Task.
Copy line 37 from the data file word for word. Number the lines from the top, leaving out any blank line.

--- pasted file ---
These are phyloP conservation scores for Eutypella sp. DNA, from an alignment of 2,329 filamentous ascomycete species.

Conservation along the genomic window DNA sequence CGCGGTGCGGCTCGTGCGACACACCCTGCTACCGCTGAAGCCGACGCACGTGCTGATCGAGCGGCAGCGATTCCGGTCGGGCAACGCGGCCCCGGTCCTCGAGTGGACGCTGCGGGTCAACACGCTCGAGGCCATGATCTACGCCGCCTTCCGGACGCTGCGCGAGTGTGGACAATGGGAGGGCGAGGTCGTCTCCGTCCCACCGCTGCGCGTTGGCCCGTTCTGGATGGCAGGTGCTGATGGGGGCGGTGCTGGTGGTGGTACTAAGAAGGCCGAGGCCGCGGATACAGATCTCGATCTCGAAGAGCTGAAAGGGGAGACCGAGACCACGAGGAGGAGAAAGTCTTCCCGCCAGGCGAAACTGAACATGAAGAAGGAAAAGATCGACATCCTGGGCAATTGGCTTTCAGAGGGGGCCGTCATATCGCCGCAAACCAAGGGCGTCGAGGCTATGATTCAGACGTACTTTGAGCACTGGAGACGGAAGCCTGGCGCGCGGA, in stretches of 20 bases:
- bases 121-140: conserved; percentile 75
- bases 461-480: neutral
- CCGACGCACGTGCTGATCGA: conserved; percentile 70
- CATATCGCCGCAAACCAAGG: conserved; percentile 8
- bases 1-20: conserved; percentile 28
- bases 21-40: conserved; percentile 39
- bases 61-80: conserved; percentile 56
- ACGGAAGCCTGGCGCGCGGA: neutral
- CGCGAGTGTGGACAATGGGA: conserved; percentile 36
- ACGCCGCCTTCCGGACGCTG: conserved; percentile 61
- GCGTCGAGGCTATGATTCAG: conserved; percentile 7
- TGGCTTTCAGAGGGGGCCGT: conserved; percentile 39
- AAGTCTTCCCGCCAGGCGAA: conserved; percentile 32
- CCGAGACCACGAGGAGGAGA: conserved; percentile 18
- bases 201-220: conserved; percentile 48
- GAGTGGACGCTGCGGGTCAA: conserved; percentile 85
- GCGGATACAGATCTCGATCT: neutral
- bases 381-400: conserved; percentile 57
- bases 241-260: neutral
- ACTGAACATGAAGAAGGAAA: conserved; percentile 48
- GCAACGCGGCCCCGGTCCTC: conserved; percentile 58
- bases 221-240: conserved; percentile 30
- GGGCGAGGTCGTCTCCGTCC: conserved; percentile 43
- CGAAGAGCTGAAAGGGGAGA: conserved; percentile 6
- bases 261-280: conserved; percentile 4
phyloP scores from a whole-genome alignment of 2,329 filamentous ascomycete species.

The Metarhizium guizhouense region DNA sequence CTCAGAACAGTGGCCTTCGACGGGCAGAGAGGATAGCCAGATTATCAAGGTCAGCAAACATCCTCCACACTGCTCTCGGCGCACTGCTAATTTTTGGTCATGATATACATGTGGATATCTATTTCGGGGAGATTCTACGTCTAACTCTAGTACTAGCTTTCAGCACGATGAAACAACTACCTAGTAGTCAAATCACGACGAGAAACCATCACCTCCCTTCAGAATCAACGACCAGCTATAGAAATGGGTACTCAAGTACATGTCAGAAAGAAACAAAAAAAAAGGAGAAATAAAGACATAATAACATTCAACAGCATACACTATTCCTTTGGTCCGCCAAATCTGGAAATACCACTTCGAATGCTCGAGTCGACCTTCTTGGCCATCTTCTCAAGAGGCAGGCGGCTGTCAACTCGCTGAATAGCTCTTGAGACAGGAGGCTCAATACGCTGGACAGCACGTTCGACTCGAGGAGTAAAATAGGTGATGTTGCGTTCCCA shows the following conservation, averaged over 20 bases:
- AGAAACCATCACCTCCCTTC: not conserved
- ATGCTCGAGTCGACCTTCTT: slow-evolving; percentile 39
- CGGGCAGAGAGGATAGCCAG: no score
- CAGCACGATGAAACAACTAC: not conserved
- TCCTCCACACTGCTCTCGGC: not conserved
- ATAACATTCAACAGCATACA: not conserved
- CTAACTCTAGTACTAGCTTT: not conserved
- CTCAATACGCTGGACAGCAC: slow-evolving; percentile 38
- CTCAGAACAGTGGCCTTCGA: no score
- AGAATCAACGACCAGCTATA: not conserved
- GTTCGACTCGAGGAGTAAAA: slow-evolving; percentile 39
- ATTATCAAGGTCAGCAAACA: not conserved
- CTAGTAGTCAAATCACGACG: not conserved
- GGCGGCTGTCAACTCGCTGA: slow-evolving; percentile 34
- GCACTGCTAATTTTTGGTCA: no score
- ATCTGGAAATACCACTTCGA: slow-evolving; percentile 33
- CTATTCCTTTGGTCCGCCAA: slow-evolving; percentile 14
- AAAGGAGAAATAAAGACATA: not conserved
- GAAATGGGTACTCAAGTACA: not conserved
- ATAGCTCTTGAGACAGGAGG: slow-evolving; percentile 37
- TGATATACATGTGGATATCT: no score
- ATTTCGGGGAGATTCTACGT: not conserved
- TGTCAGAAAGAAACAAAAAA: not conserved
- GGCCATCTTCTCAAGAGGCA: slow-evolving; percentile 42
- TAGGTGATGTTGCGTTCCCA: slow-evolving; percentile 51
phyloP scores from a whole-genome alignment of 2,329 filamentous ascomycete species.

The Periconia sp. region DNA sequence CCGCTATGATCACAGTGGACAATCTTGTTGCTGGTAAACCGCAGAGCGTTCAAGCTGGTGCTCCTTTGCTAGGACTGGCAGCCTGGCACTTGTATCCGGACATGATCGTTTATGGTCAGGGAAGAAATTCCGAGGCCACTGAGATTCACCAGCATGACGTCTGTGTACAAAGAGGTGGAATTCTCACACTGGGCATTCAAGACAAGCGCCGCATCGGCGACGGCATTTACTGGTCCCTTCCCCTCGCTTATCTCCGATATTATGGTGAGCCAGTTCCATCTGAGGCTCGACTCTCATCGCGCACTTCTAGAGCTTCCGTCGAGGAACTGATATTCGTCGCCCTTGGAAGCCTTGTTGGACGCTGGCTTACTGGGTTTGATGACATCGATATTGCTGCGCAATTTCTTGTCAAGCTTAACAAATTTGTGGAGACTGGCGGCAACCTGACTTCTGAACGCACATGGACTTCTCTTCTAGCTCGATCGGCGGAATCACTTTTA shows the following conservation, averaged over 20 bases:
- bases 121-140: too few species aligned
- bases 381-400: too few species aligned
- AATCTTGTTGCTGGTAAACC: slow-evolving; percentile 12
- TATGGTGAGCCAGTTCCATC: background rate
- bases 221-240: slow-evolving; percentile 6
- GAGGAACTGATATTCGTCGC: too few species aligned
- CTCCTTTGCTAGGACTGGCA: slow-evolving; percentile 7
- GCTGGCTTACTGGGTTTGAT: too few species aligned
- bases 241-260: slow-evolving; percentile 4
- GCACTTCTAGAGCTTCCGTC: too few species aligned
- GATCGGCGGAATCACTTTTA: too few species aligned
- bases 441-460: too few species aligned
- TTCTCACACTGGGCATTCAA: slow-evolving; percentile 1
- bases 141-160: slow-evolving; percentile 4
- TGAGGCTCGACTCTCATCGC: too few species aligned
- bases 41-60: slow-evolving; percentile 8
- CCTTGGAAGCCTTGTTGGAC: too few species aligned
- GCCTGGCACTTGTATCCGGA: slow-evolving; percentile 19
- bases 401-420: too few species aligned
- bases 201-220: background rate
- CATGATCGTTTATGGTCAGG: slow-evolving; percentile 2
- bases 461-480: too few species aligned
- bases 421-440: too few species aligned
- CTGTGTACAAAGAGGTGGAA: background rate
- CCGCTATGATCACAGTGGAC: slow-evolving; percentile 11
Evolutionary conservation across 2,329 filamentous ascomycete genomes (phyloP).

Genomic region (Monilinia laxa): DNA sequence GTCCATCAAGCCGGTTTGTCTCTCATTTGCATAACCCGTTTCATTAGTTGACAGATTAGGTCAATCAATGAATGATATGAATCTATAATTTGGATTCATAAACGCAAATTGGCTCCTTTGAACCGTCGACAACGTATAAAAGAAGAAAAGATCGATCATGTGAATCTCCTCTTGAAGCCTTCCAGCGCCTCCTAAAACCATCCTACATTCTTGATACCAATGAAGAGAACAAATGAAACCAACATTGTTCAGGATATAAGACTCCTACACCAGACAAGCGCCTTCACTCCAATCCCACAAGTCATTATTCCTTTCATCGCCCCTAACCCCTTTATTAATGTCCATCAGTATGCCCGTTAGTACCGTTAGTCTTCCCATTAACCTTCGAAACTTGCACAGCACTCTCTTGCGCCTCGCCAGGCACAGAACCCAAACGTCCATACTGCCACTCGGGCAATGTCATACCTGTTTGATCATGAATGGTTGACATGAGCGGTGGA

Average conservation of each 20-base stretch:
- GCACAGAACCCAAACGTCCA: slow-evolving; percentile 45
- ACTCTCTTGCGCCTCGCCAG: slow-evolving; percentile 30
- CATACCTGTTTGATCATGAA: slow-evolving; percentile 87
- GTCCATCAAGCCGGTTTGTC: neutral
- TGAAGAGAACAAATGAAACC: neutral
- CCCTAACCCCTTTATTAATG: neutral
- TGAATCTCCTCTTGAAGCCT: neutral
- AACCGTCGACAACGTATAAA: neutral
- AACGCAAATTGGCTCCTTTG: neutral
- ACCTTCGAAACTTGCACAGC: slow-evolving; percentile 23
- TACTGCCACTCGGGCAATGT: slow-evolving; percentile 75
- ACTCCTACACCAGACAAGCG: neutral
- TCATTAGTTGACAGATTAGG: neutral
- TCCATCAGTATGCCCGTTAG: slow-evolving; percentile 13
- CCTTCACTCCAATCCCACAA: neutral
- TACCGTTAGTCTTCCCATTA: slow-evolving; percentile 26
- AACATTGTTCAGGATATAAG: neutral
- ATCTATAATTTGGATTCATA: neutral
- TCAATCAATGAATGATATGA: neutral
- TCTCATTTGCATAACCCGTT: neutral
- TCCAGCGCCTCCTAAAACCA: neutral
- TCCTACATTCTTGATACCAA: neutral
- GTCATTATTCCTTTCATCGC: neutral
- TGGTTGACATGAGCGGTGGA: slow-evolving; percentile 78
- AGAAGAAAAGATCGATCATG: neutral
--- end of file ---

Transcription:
- CTCAATACGCTGGACAGCAC: slow-evolving; percentile 38